A new line of defense in the proverbial fight between man and weeds may be gaining traction among farmers and other business in West Michigan. But instead of being based on chemicals or other manmade products, this solution is much more back to nature.
Increasingly, businesses in West Michigan have turned to using goats and sheep for weed management on farms and other woodlots.
Case in point: Western Michigan University (WMU) struggled for years to tackle invasive species on 30 acres of woodlots at its main campus in Kalamazoo. After years of trying to beat back the brush with conventional technology like brushcutters and bobcats, the university opted to try something different.
“We’ve gone down that (traditional) route for a couple years … but I came to the realization after a couple times that we’re really just spinning our tires and not making any progress,” said Nick Gooch, a horticulturist on WMU’s landscape staff. “You cut the stuff down and two years later it comes back thicker and worse than it was. We weren’t making any improvements to the site; we were just keeping our heads above water.”
After some research, Gooch reached out to Munchers On Hooves LLC, a Coldwater-based company that rents out its goats for weed management, to form a pilot program and attempt to solve the problem. WMU deployed 10 of the company’s 20 goats for seven days to test the animals’ effectiveness on a small half-acre tract of land within a larger 16-acre woodlot.
“My expectations initially were to see if this was even possible,” Gooch said. “When I first started talking to people about bringing goats onto campus, they kind of laughed. It wasn’t really received very seriously until I kept pushing the idea further and tried to explain the benefits of using animals.”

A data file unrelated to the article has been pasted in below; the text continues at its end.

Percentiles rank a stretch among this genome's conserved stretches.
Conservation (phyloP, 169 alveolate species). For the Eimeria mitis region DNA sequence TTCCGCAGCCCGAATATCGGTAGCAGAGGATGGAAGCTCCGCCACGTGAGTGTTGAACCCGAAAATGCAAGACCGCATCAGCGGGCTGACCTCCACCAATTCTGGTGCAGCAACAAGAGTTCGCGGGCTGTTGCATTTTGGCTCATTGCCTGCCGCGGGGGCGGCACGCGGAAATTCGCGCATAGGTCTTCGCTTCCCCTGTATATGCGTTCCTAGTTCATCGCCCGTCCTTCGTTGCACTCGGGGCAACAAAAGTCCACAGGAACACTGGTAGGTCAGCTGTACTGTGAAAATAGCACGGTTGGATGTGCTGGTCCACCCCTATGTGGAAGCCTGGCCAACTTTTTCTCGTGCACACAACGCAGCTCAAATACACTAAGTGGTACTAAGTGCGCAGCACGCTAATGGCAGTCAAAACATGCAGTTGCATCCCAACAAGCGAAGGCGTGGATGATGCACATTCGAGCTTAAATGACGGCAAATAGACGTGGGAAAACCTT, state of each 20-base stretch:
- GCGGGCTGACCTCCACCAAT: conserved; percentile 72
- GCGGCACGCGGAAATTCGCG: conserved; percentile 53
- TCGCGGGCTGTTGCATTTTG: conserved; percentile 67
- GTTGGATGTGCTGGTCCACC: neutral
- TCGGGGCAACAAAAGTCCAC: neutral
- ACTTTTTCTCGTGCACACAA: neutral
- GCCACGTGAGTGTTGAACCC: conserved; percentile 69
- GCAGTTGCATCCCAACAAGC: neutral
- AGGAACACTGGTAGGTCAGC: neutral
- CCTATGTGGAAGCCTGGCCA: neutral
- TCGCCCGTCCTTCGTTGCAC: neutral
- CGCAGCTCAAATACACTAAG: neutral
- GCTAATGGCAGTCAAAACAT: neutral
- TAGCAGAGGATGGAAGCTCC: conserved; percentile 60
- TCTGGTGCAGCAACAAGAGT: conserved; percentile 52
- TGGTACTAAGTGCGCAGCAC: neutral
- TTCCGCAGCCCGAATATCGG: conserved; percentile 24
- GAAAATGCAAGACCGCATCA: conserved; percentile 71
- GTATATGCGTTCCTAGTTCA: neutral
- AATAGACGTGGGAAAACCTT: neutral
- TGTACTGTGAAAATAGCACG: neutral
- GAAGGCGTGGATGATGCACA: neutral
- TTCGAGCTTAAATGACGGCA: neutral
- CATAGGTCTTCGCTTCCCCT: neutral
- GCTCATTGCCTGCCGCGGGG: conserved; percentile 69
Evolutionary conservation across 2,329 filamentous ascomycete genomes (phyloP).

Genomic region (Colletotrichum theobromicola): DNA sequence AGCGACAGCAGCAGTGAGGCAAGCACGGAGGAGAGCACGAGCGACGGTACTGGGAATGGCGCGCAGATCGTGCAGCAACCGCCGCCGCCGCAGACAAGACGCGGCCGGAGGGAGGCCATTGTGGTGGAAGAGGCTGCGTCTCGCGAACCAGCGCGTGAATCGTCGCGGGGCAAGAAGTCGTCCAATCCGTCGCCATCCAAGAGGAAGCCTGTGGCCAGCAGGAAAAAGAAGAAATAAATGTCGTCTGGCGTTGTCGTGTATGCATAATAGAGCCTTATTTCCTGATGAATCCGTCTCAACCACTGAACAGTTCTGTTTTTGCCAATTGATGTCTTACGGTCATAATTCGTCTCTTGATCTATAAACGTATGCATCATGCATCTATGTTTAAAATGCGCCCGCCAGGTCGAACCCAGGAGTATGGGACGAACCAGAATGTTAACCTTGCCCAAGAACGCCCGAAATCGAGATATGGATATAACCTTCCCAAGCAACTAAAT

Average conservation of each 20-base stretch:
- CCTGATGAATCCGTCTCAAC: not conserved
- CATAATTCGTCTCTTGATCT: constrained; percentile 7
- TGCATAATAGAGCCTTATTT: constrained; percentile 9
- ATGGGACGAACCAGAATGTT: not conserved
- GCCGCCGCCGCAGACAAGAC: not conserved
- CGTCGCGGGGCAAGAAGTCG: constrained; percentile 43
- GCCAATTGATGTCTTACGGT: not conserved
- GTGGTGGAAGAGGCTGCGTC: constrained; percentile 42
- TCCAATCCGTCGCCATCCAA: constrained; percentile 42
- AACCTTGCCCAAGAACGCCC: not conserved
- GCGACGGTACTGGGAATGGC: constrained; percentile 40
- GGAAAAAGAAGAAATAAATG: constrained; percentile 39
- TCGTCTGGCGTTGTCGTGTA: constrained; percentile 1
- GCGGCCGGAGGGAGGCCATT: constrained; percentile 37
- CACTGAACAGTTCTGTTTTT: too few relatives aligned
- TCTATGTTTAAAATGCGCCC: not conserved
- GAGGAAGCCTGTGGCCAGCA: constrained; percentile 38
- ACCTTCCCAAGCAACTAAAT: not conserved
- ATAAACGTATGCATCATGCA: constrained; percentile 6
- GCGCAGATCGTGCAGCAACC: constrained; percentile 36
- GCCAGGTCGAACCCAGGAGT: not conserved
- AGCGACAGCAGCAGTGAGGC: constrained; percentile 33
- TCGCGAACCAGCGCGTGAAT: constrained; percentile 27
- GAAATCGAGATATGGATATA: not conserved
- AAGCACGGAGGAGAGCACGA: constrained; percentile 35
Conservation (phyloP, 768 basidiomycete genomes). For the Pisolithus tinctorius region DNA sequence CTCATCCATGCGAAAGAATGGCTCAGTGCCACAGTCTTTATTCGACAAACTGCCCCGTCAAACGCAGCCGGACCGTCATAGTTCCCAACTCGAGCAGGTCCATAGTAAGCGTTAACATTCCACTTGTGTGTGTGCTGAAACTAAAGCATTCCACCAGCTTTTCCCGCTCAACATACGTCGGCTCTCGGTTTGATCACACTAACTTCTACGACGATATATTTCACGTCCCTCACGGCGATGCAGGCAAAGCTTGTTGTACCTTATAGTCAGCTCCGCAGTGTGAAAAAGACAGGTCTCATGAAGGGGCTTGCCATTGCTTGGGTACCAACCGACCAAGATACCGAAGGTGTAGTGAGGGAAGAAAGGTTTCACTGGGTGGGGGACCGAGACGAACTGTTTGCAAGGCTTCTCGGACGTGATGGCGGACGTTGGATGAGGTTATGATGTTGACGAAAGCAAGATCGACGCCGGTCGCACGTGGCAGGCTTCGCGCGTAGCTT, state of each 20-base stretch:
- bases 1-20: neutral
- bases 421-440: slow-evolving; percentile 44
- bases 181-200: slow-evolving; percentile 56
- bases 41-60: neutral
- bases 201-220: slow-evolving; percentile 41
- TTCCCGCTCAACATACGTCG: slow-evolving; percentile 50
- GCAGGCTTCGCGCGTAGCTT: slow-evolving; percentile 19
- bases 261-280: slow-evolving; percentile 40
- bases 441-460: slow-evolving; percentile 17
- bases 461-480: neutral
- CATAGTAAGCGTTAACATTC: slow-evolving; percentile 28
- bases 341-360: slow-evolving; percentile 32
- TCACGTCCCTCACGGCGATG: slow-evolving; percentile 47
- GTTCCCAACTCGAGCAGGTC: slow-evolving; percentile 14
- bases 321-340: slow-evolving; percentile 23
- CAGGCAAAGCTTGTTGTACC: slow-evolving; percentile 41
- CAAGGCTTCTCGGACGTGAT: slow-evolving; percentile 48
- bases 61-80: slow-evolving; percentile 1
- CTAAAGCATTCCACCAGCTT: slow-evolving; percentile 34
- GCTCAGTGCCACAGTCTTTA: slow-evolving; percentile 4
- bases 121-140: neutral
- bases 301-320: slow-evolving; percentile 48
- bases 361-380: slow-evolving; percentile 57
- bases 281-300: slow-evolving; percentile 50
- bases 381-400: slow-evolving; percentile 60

Controlling weeds with goats and other animals allows businesses and farmers to avoid using diesel fuel, herbicide and other technology that can either harm the land or actually encourage more invasive species to grow, said Gina Fickle, who founded Munchers On Hooves with her husband, Garrett.
Other weed control methods such as plowing can actually expose more dormant seeds and encourage further growth. By contrast, seeds ingested by goats are killed in their stomachs, reducing the likelihood of repeat problems, sources said.
The animals can also be used near waterways or in thick vegetation where mechanized equipment cannot reach.
“They can get right up in there and don’t have any problems,” Fickle said.
There’s also a cost savings from using goats over other traditional weed control technology.
Hiring Munchers On Hooves — which feeds and maintains the goats while they’re on a customer’s property — costs roughly $300 less per quarter acre compared to the labor, maintenance and depreciation costs of using conventional methods, Gooch said.
Now that the pilot program is complete, Gooch plans to work with upper management at WMU to involve the goats in a larger woodlot-management program.
“Our ultimate goal would be for the next three to five years to have them here every spring to clear that entire (16-acre) area,” Gooch said.
WMU’s biology and sustainability departments also are considering using the program for graduate work where students would study soil samples and examine how rapidly the invasive species grew back and if any native plants regained a foothold in the area.
“There’s opportunities on the land management side to generate some data and research out of this,” Gooch said.
A NEW INDUSTRY?
The Fickles began raising Boer goats seven years ago and experimented with using them to clear buckthorn, an invasive species of shrub, before officially forming their company in May 2016.